Mother Blues is a breathtaking page-turner by award winning fiction writer, Owen Thomas; its spellbinding characters will draw you in as its striking metaphors leave you speechless.

Mother Blues follows the tumultuous life of Davis Payne, a man who’s been plagued by tragedy and death for as long as he can remember. Following the wreckage of Hurricane Harvey, he resolves to leave his home in Houston to escape his troubled past. Trouble, however, is waiting for Davis in the small town of Corbin, Texas — the inhabitants of which are grappling with histories as chaotic and cryptic as Davis’ own. As his life becomes gravely intertwined with the townspeople and the conflict unfolding in Corbin, Davis must confront the trauma of his past to understand the truth about a lifelong omen that may bear fatal consequences for him and the people around him. It’s a dark, twisted tale that invokes motherhood both figuratively and literally.

Thomas is a master at bringing the ethereal to life. His magical realism can be as subtle as it is jarring, a contradiction held together by his artful pacing and rhythm. Although the book doesn’t spend much time featuring the blues, its presence certainly lives in the pages of the novel. In fact, Mother Blues couldn’t be more aptly titled. Thomas’ thematic approach to the metaphor of motherhood challenges us, as he often does, to question the way we make sense of the world around us and how we understand ourselves. The recurring role of motherhood in the novel serves to accentuate Thomas’ more abstract theme of motherhood — and the pain and responsibility that comes with it — especially as it pertains to Davis’s character and his relationship to Corbin.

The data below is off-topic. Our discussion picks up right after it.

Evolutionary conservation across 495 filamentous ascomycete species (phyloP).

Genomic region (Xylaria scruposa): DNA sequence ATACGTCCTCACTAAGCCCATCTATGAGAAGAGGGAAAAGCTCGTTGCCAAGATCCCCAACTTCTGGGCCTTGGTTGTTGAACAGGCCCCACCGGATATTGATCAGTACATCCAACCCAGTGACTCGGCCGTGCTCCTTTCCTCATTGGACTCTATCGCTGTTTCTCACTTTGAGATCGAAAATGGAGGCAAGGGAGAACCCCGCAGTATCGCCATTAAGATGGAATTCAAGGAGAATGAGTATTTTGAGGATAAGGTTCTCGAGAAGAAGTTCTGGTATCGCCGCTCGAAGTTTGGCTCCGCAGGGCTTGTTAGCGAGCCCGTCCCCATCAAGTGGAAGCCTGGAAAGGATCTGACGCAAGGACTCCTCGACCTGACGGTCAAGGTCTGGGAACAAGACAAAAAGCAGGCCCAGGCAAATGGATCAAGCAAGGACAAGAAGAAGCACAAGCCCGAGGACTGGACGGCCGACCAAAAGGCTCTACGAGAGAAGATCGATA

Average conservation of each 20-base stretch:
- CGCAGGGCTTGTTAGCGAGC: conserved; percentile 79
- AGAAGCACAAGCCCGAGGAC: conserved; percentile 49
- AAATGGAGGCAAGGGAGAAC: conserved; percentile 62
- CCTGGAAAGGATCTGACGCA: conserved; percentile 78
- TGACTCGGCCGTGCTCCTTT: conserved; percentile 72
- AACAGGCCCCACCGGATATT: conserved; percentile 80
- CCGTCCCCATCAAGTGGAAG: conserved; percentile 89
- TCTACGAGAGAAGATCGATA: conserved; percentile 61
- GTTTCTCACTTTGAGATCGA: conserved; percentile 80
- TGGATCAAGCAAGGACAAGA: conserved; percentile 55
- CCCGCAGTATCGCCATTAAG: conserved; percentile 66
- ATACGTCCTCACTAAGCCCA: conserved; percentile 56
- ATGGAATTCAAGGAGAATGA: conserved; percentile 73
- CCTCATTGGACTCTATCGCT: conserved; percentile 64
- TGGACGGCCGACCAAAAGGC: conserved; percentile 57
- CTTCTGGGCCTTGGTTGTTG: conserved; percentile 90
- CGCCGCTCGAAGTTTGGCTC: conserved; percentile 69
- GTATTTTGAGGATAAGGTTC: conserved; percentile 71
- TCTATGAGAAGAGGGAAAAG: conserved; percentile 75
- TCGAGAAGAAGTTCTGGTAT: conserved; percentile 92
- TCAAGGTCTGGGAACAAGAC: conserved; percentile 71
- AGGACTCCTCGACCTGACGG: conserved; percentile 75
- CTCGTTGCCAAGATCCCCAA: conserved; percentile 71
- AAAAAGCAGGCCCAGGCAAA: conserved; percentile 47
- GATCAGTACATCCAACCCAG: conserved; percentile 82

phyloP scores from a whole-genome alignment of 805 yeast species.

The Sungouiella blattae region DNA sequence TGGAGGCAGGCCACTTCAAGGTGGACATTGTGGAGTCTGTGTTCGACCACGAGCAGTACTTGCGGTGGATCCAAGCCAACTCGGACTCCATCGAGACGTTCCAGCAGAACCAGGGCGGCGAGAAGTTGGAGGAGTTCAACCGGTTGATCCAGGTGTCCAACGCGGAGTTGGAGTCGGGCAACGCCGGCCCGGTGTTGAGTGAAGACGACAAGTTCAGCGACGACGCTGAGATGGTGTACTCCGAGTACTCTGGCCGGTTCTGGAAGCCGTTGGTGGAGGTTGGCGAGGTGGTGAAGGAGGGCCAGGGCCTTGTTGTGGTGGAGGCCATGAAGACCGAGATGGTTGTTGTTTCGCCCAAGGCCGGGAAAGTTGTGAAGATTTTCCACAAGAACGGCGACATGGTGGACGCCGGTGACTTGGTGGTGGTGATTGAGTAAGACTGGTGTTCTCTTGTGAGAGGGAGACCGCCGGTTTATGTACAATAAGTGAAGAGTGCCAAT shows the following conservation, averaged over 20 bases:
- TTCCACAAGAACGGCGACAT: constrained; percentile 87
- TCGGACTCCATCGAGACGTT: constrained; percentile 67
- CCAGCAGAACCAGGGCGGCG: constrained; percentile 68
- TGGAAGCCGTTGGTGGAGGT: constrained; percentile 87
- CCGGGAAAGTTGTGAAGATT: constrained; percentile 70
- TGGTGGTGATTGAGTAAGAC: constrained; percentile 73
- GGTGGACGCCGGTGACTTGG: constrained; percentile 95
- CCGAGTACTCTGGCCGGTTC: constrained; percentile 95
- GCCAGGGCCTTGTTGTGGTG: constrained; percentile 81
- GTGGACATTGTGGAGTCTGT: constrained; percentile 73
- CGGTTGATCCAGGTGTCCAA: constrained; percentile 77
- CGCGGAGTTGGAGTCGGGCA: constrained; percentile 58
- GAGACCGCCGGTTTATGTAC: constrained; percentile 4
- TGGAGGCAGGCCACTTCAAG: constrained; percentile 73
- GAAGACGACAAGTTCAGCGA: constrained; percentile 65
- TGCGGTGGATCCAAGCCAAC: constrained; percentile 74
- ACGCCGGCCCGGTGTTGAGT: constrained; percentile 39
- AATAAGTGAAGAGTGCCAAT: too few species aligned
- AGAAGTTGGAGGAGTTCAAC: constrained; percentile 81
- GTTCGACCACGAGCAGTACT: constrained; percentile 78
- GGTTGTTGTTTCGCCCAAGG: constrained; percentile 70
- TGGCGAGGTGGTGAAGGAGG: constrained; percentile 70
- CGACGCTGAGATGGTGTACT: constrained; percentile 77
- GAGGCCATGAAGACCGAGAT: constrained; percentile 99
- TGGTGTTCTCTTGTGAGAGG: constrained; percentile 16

There is a certain sense of duality present in most of Thomas’ writing, and, in Mother Blues, it stands out primarily through his characters. While Davis Payne’s arc is undeniably compelling, it’s the stunning development of the other characters he encounters that sets the book apart. They are, at once, both mysterious to a nearly mythical extent and remarkably human. And Thomas has a way of writing this kind of paradox that fits perfectly into the worlds that he builds. The duality of his characters is tied together by a keen sense of place; Corbin itself has a sort of character. As Davis becomes more involved in the lives of the townspeople, with the weight of a supernatural responsibility on his shoulders, we do get to enjoy characters that stand on their own, but we also see Davis’ character as inextricably bound to the character of the town itself. Yet, despite its magical predilection or the mind-bending subtext of Mother Blues, Thomas’ prose remains engaging and easy to read.

Mother Blues defies expectations and tells a story that is as real as it is magical; Thomas’ distinctive narrative voice shines through once again with mesmerizing prose that pushes us to reach for what’s just beyond our understanding.